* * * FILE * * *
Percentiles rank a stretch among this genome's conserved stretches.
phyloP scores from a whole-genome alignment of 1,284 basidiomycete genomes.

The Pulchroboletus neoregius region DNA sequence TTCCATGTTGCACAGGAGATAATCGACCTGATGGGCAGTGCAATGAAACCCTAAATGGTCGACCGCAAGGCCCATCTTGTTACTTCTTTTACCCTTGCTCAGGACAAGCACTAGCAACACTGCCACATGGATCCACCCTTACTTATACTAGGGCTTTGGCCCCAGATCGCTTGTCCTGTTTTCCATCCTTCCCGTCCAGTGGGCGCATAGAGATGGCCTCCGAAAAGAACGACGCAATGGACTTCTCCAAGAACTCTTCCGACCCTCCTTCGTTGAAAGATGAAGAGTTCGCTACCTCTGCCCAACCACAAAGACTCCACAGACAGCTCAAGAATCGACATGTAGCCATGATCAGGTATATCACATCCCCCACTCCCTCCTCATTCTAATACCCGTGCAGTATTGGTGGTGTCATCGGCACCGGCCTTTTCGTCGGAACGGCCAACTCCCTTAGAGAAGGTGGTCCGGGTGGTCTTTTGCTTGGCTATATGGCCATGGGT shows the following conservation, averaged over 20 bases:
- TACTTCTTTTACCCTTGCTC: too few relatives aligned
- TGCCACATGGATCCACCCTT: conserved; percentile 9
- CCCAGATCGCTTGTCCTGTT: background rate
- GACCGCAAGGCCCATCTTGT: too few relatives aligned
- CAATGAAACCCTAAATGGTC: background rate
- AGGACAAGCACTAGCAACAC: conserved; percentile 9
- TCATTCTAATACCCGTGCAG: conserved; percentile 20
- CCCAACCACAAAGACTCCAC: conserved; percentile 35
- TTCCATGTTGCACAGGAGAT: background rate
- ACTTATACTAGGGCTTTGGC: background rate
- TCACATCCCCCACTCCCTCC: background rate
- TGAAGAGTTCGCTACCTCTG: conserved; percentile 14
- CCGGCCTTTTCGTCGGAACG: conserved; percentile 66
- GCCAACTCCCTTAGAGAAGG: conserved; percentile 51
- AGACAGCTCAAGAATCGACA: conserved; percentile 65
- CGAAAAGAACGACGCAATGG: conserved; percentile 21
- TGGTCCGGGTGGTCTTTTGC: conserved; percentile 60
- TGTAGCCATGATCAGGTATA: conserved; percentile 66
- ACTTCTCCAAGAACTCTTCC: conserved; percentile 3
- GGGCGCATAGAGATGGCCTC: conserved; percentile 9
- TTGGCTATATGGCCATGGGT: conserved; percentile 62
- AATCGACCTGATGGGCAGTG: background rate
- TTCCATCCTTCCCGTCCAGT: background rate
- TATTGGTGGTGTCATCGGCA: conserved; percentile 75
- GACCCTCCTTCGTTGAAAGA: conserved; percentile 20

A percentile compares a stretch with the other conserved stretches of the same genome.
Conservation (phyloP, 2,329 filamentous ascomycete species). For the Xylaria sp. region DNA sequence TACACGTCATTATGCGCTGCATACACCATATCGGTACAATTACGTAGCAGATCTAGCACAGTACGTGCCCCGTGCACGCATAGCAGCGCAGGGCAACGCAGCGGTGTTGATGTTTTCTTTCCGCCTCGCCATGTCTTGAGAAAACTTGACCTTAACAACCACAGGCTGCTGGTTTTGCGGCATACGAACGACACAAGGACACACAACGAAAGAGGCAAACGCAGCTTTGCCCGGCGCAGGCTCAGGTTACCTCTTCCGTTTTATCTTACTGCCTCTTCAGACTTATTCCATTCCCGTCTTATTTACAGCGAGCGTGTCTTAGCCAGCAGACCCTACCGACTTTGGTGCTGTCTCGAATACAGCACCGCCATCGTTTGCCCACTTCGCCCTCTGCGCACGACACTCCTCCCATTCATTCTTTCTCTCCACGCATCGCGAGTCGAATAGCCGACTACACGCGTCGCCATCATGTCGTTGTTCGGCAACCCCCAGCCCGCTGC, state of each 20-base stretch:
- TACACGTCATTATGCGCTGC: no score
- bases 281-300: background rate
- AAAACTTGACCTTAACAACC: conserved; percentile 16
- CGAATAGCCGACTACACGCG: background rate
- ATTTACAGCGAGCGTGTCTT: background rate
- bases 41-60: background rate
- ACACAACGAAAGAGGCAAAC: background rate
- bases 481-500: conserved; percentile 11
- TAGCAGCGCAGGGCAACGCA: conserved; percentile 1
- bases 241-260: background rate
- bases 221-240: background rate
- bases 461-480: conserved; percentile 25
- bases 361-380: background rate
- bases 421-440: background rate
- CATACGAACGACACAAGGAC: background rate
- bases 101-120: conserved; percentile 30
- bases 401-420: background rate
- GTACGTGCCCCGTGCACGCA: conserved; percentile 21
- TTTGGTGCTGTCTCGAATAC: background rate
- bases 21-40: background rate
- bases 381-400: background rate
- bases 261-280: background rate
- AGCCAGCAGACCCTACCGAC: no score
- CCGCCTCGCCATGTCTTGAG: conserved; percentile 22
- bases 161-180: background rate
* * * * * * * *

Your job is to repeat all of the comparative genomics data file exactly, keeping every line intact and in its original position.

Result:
Percentiles rank a stretch among this genome's conserved stretches.
phyloP scores from a whole-genome alignment of 1,284 basidiomycete genomes.

The Pulchroboletus neoregius region DNA sequence TTCCATGTTGCACAGGAGATAATCGACCTGATGGGCAGTGCAATGAAACCCTAAATGGTCGACCGCAAGGCCCATCTTGTTACTTCTTTTACCCTTGCTCAGGACAAGCACTAGCAACACTGCCACATGGATCCACCCTTACTTATACTAGGGCTTTGGCCCCAGATCGCTTGTCCTGTTTTCCATCCTTCCCGTCCAGTGGGCGCATAGAGATGGCCTCCGAAAAGAACGACGCAATGGACTTCTCCAAGAACTCTTCCGACCCTCCTTCGTTGAAAGATGAAGAGTTCGCTACCTCTGCCCAACCACAAAGACTCCACAGACAGCTCAAGAATCGACATGTAGCCATGATCAGGTATATCACATCCCCCACTCCCTCCTCATTCTAATACCCGTGCAGTATTGGTGGTGTCATCGGCACCGGCCTTTTCGTCGGAACGGCCAACTCCCTTAGAGAAGGTGGTCCGGGTGGTCTTTTGCTTGGCTATATGGCCATGGGT shows the following conservation, averaged over 20 bases:
- TACTTCTTTTACCCTTGCTC: too few relatives aligned
- TGCCACATGGATCCACCCTT: conserved; percentile 9
- CCCAGATCGCTTGTCCTGTT: background rate
- GACCGCAAGGCCCATCTTGT: too few relatives aligned
- CAATGAAACCCTAAATGGTC: background rate
- AGGACAAGCACTAGCAACAC: conserved; percentile 9
- TCATTCTAATACCCGTGCAG: conserved; percentile 20
- CCCAACCACAAAGACTCCAC: conserved; percentile 35
- TTCCATGTTGCACAGGAGAT: background rate
- ACTTATACTAGGGCTTTGGC: background rate
- TCACATCCCCCACTCCCTCC: background rate
- TGAAGAGTTCGCTACCTCTG: conserved; percentile 14
- CCGGCCTTTTCGTCGGAACG: conserved; percentile 66
- GCCAACTCCCTTAGAGAAGG: conserved; percentile 51
- AGACAGCTCAAGAATCGACA: conserved; percentile 65
- CGAAAAGAACGACGCAATGG: conserved; percentile 21
- TGGTCCGGGTGGTCTTTTGC: conserved; percentile 60
- TGTAGCCATGATCAGGTATA: conserved; percentile 66
- ACTTCTCCAAGAACTCTTCC: conserved; percentile 3
- GGGCGCATAGAGATGGCCTC: conserved; percentile 9
- TTGGCTATATGGCCATGGGT: conserved; percentile 62
- AATCGACCTGATGGGCAGTG: background rate
- TTCCATCCTTCCCGTCCAGT: background rate
- TATTGGTGGTGTCATCGGCA: conserved; percentile 75
- GACCCTCCTTCGTTGAAAGA: conserved; percentile 20

A percentile compares a stretch with the other conserved stretches of the same genome.
Conservation (phyloP, 2,329 filamentous ascomycete species). For the Xylaria sp. region DNA sequence TACACGTCATTATGCGCTGCATACACCATATCGGTACAATTACGTAGCAGATCTAGCACAGTACGTGCCCCGTGCACGCATAGCAGCGCAGGGCAACGCAGCGGTGTTGATGTTTTCTTTCCGCCTCGCCATGTCTTGAGAAAACTTGACCTTAACAACCACAGGCTGCTGGTTTTGCGGCATACGAACGACACAAGGACACACAACGAAAGAGGCAAACGCAGCTTTGCCCGGCGCAGGCTCAGGTTACCTCTTCCGTTTTATCTTACTGCCTCTTCAGACTTATTCCATTCCCGTCTTATTTACAGCGAGCGTGTCTTAGCCAGCAGACCCTACCGACTTTGGTGCTGTCTCGAATACAGCACCGCCATCGTTTGCCCACTTCGCCCTCTGCGCACGACACTCCTCCCATTCATTCTTTCTCTCCACGCATCGCGAGTCGAATAGCCGACTACACGCGTCGCCATCATGTCGTTGTTCGGCAACCCCCAGCCCGCTGC, state of each 20-base stretch:
- TACACGTCATTATGCGCTGC: no score
- bases 281-300: background rate
- AAAACTTGACCTTAACAACC: conserved; percentile 16
- CGAATAGCCGACTACACGCG: background rate
- ATTTACAGCGAGCGTGTCTT: background rate
- bases 41-60: background rate
- ACACAACGAAAGAGGCAAAC: background rate
- bases 481-500: conserved; percentile 11
- TAGCAGCGCAGGGCAACGCA: conserved; percentile 1
- bases 241-260: background rate
- bases 221-240: background rate
- bases 461-480: conserved; percentile 25
- bases 361-380: background rate
- bases 421-440: background rate
- CATACGAACGACACAAGGAC: background rate
- bases 101-120: conserved; percentile 30
- bases 401-420: background rate
- GTACGTGCCCCGTGCACGCA: conserved; percentile 21
- TTTGGTGCTGTCTCGAATAC: background rate
- bases 21-40: background rate
- bases 381-400: background rate
- bases 261-280: background rate
- AGCCAGCAGACCCTACCGAC: no score
- CCGCCTCGCCATGTCTTGAG: conserved; percentile 22
- bases 161-180: background rate